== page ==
May 1968 was when student demonstrations, strikes and violence almost overthrew the French government of Charles De Gaulle. Throughout that month, thousands of students and workers protested against the government and a chaotic education system.
I was still an undergraduate in Canada, watching events from afar. Graduate work got me to Paris by 1970 and the smouldering resentment was still palpable, especially on the weekends in the Latin Quarter. Clashes with les flics were a regular occurrence, even two years after the main event.
"Ah, si on a eu cette chance en '68," ("If we had only had that luck in 1968") said my Corsican flatmate as we strolled by a huge pile of paving stones, about to be sealed permanently under asphalt by a Paris work crew. The lack of readily available paving stones for barricades was one of the consequences of May '68...
Fast forward to Montreal in the spring of 2012:
Tuition fee hikes triggered the student protests in Montreal. But like their Parisian counterparts a generation ago, the issue is much broader. It's about the overall purpose of education and the prospects for meaningful work after graduation. Quebec universities have been seriously under-funded while some social programs (aside from education and health care) have been over-funded. Quebec is deeply in debt.
Austerity in Quebec is now the watchword from the government. But the students and their allies in the media are saying "Non!", sometimes violently. More recently, the nightly protests have turned away from burning tires and tear gas. Instead the students march through the streets banging pots and pans with spectators joining in the raucous protest.
This has gone on for more than three months and there are signs that public support for the students is starting to fade. The summer tourist season is quickly approaching, and the prospect of fewer visitors to the Montreal Jazz Festival and the local Indy race is causing many Montreal to say "Enough."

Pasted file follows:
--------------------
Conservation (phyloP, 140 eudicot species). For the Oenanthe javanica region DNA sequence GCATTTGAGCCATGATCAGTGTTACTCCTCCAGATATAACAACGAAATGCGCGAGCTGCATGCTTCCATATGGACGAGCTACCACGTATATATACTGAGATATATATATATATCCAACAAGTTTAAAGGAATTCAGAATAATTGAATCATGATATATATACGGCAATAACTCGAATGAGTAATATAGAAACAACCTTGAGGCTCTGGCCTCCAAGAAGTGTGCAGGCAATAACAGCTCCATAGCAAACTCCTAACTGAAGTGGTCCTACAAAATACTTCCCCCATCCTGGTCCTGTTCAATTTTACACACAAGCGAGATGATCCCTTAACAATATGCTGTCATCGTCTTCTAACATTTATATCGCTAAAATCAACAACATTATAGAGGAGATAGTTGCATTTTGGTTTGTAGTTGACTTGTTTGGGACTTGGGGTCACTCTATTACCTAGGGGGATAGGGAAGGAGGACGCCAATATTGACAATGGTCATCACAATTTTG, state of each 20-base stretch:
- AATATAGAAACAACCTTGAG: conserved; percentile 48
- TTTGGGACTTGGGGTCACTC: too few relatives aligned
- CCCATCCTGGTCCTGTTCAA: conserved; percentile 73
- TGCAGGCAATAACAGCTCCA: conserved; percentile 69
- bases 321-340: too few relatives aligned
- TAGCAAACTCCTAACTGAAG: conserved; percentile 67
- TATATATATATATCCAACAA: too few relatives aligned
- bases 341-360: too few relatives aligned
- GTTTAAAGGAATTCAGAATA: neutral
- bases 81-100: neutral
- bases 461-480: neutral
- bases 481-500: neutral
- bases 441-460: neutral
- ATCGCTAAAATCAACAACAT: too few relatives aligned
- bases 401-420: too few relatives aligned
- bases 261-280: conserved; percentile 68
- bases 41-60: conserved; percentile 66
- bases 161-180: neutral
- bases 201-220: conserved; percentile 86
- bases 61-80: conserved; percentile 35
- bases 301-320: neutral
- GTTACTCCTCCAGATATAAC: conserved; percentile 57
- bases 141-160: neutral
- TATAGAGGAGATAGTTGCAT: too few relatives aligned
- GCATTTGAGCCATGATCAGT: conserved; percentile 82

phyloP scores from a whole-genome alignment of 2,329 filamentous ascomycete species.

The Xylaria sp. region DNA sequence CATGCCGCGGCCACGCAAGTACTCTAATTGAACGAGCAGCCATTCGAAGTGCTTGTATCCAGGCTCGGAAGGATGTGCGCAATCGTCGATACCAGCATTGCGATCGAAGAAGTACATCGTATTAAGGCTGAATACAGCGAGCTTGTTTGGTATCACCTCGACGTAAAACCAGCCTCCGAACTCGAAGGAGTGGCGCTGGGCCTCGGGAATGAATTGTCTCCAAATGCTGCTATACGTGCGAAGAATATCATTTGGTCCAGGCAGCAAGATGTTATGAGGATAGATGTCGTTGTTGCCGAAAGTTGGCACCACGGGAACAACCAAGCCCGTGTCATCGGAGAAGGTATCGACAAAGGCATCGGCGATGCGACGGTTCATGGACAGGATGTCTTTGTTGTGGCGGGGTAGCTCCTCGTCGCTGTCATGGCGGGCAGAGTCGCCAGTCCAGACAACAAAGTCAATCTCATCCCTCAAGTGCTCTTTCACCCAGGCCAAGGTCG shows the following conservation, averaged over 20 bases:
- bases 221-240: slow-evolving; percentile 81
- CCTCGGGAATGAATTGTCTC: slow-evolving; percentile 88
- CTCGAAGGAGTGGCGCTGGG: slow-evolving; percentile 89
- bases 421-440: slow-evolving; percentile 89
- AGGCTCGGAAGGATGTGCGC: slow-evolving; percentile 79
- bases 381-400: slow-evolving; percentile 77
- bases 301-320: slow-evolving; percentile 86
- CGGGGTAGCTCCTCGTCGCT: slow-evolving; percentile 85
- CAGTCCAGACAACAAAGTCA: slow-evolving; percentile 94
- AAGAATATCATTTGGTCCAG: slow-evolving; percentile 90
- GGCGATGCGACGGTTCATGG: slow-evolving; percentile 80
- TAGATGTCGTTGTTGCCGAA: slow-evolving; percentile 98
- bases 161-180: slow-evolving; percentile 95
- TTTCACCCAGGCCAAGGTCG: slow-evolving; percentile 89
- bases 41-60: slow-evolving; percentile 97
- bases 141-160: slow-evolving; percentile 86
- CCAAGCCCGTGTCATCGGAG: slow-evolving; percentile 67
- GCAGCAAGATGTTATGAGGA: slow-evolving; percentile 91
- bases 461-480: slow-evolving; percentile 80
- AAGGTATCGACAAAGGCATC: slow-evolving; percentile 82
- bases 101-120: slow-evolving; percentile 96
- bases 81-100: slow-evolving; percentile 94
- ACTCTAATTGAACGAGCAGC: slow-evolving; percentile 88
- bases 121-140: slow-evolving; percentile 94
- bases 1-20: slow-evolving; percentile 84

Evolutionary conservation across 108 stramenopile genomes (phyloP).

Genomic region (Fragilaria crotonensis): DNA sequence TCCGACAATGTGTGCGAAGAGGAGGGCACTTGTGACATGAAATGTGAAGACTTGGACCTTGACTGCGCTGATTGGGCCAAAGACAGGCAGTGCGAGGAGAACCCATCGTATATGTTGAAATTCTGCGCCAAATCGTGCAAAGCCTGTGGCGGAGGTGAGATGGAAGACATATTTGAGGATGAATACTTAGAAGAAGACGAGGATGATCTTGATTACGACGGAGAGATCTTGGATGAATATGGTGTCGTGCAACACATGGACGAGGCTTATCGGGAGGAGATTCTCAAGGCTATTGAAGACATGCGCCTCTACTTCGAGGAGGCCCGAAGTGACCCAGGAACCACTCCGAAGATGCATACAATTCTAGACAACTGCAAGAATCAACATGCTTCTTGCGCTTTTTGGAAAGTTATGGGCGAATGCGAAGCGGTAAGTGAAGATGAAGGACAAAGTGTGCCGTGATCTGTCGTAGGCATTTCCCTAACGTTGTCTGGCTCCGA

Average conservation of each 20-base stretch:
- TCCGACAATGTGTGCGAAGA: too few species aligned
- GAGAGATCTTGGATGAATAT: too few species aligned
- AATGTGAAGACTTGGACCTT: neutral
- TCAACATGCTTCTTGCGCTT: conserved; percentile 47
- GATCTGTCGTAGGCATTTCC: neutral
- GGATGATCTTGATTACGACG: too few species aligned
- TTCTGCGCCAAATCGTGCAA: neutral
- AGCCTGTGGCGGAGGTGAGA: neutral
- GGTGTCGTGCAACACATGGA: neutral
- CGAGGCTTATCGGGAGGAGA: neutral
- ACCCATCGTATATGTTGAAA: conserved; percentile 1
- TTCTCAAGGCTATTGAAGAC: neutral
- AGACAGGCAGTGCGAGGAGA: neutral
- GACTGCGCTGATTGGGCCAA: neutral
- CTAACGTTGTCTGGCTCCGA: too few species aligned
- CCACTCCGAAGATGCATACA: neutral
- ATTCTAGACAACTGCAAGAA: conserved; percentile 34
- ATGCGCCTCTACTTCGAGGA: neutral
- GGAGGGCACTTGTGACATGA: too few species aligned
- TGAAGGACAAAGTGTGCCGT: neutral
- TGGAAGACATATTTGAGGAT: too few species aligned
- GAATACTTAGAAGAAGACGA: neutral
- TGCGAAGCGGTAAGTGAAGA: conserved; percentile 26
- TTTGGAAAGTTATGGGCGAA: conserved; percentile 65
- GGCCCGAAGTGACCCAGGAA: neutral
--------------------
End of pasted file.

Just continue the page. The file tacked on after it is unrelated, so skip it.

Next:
Here's where the similarity to Paris 1968 occurs.
De Gaulle was worried enough about a revolutionary situation that he secretly left Paris to visit the French army base in West Germany, headed by General Jacques Massu who had opposed De Gaulle's withdrawal from Algeria in 1962.
Massu promised to support the government with force if necessary, and in return Massu obtained an amnesty for ex-French military rebels opposed to Algerian independence. These rebels called themselves the OAS - l'Organisation de l'Armée Secrète. In the early 1960s, the OAS blew up government buildings and came close to assassinating De Gaulle.
With Massu's support in his pocket, De Gaulle returned to Paris and called on the people of France to oppose the striking students and workers. He promised a national election which would act as a referendum on the issue. De Gaulle's appeal worked. The parliamentary left in France - the Socialists and the Communists withdrew their support for the students and the student revolt collapsed.
Premier Jean Charest of Quebec has not sought military backing from the Canadian army (as far as we know). This is the most serious political challenge to authority in Canadian history since the FLQ Crisis of October 1970 when martial law was declared in Quebec. Charest has also promised an election to decide the outcome of the dispute. No date has been set.
Charest's hardline with the students seems to be working. Public opinion, initially on the side of the students, is shifting back to the government. The opposition party has given only tepid support to the students, and polls show that this has not moved support their way.
But the questions raised in 1968 by the students in Paris and now in 2012 Montreal, have still not been answered.